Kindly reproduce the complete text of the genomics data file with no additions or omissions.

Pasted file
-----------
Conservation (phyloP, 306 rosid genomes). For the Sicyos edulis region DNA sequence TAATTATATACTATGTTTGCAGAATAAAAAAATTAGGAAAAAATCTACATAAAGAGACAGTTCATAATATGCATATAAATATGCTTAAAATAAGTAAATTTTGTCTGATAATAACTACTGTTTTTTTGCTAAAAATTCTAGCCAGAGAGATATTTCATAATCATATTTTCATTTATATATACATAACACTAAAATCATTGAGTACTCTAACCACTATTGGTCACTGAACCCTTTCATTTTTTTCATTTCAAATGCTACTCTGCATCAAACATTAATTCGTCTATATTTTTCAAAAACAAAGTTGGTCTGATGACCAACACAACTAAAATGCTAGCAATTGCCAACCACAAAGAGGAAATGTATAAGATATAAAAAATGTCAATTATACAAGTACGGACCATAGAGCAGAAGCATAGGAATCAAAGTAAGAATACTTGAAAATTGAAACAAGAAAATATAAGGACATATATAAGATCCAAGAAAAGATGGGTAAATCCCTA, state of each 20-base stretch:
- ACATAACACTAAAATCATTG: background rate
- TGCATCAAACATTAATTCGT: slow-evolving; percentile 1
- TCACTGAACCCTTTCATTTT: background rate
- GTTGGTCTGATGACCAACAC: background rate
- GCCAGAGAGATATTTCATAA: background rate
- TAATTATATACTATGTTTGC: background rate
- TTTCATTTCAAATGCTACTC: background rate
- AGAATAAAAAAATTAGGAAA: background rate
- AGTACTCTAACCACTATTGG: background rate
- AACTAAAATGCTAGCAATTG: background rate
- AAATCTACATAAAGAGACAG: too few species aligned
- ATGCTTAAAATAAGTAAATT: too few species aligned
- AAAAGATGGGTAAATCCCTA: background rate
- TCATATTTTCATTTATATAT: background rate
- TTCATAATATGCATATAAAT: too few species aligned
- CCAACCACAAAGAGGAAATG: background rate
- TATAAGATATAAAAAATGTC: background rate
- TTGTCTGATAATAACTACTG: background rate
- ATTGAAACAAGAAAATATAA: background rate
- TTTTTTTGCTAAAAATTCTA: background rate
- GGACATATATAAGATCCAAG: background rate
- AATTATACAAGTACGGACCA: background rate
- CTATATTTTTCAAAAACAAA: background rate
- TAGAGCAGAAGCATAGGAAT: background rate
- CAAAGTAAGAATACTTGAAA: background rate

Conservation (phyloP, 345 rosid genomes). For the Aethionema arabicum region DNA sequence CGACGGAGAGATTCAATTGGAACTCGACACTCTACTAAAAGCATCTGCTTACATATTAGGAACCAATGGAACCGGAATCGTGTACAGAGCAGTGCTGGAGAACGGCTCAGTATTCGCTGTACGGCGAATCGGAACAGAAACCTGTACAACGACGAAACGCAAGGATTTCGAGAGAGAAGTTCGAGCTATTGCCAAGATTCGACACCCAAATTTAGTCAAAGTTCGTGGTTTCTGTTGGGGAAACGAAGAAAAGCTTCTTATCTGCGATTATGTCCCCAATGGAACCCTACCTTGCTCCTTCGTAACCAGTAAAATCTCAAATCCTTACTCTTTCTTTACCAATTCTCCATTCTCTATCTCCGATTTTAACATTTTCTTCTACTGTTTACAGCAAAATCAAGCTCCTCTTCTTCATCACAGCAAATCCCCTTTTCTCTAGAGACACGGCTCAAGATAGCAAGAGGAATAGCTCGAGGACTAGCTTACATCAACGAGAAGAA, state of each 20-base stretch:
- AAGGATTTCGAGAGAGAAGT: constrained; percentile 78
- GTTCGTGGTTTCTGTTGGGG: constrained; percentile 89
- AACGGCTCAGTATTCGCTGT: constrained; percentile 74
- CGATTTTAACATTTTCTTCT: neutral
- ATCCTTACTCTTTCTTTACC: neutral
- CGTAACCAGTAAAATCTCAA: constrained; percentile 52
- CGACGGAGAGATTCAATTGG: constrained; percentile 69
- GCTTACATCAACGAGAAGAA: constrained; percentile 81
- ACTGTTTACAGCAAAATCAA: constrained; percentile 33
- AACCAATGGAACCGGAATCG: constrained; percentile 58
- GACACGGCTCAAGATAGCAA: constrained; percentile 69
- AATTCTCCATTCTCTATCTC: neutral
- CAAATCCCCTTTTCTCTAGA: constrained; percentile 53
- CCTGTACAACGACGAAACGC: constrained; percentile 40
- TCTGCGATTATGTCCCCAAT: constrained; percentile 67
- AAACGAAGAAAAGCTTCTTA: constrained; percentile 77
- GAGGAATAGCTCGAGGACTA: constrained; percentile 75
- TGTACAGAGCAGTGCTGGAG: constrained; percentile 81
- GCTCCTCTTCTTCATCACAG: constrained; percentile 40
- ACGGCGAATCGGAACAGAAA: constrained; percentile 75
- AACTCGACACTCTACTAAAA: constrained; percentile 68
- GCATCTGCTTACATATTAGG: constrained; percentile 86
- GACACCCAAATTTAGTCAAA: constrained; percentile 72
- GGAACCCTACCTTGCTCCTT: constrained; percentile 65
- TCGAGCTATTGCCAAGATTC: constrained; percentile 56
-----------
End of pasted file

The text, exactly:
Conservation (phyloP, 306 rosid genomes). For the Sicyos edulis region DNA sequence TAATTATATACTATGTTTGCAGAATAAAAAAATTAGGAAAAAATCTACATAAAGAGACAGTTCATAATATGCATATAAATATGCTTAAAATAAGTAAATTTTGTCTGATAATAACTACTGTTTTTTTGCTAAAAATTCTAGCCAGAGAGATATTTCATAATCATATTTTCATTTATATATACATAACACTAAAATCATTGAGTACTCTAACCACTATTGGTCACTGAACCCTTTCATTTTTTTCATTTCAAATGCTACTCTGCATCAAACATTAATTCGTCTATATTTTTCAAAAACAAAGTTGGTCTGATGACCAACACAACTAAAATGCTAGCAATTGCCAACCACAAAGAGGAAATGTATAAGATATAAAAAATGTCAATTATACAAGTACGGACCATAGAGCAGAAGCATAGGAATCAAAGTAAGAATACTTGAAAATTGAAACAAGAAAATATAAGGACATATATAAGATCCAAGAAAAGATGGGTAAATCCCTA, state of each 20-base stretch:
- ACATAACACTAAAATCATTG: background rate
- TGCATCAAACATTAATTCGT: slow-evolving; percentile 1
- TCACTGAACCCTTTCATTTT: background rate
- GTTGGTCTGATGACCAACAC: background rate
- GCCAGAGAGATATTTCATAA: background rate
- TAATTATATACTATGTTTGC: background rate
- TTTCATTTCAAATGCTACTC: background rate
- AGAATAAAAAAATTAGGAAA: background rate
- AGTACTCTAACCACTATTGG: background rate
- AACTAAAATGCTAGCAATTG: background rate
- AAATCTACATAAAGAGACAG: too few species aligned
- ATGCTTAAAATAAGTAAATT: too few species aligned
- AAAAGATGGGTAAATCCCTA: background rate
- TCATATTTTCATTTATATAT: background rate
- TTCATAATATGCATATAAAT: too few species aligned
- CCAACCACAAAGAGGAAATG: background rate
- TATAAGATATAAAAAATGTC: background rate
- TTGTCTGATAATAACTACTG: background rate
- ATTGAAACAAGAAAATATAA: background rate
- TTTTTTTGCTAAAAATTCTA: background rate
- GGACATATATAAGATCCAAG: background rate
- AATTATACAAGTACGGACCA: background rate
- CTATATTTTTCAAAAACAAA: background rate
- TAGAGCAGAAGCATAGGAAT: background rate
- CAAAGTAAGAATACTTGAAA: background rate

Conservation (phyloP, 345 rosid genomes). For the Aethionema arabicum region DNA sequence CGACGGAGAGATTCAATTGGAACTCGACACTCTACTAAAAGCATCTGCTTACATATTAGGAACCAATGGAACCGGAATCGTGTACAGAGCAGTGCTGGAGAACGGCTCAGTATTCGCTGTACGGCGAATCGGAACAGAAACCTGTACAACGACGAAACGCAAGGATTTCGAGAGAGAAGTTCGAGCTATTGCCAAGATTCGACACCCAAATTTAGTCAAAGTTCGTGGTTTCTGTTGGGGAAACGAAGAAAAGCTTCTTATCTGCGATTATGTCCCCAATGGAACCCTACCTTGCTCCTTCGTAACCAGTAAAATCTCAAATCCTTACTCTTTCTTTACCAATTCTCCATTCTCTATCTCCGATTTTAACATTTTCTTCTACTGTTTACAGCAAAATCAAGCTCCTCTTCTTCATCACAGCAAATCCCCTTTTCTCTAGAGACACGGCTCAAGATAGCAAGAGGAATAGCTCGAGGACTAGCTTACATCAACGAGAAGAA, state of each 20-base stretch:
- AAGGATTTCGAGAGAGAAGT: constrained; percentile 78
- GTTCGTGGTTTCTGTTGGGG: constrained; percentile 89
- AACGGCTCAGTATTCGCTGT: constrained; percentile 74
- CGATTTTAACATTTTCTTCT: neutral
- ATCCTTACTCTTTCTTTACC: neutral
- CGTAACCAGTAAAATCTCAA: constrained; percentile 52
- CGACGGAGAGATTCAATTGG: constrained; percentile 69
- GCTTACATCAACGAGAAGAA: constrained; percentile 81
- ACTGTTTACAGCAAAATCAA: constrained; percentile 33
- AACCAATGGAACCGGAATCG: constrained; percentile 58
- GACACGGCTCAAGATAGCAA: constrained; percentile 69
- AATTCTCCATTCTCTATCTC: neutral
- CAAATCCCCTTTTCTCTAGA: constrained; percentile 53
- CCTGTACAACGACGAAACGC: constrained; percentile 40
- TCTGCGATTATGTCCCCAAT: constrained; percentile 67
- AAACGAAGAAAAGCTTCTTA: constrained; percentile 77
- GAGGAATAGCTCGAGGACTA: constrained; percentile 75
- TGTACAGAGCAGTGCTGGAG: constrained; percentile 81
- GCTCCTCTTCTTCATCACAG: constrained; percentile 40
- ACGGCGAATCGGAACAGAAA: constrained; percentile 75
- AACTCGACACTCTACTAAAA: constrained; percentile 68
- GCATCTGCTTACATATTAGG: constrained; percentile 86
- GACACCCAAATTTAGTCAAA: constrained; percentile 72
- GGAACCCTACCTTGCTCCTT: constrained; percentile 65
- TCGAGCTATTGCCAAGATTC: constrained; percentile 56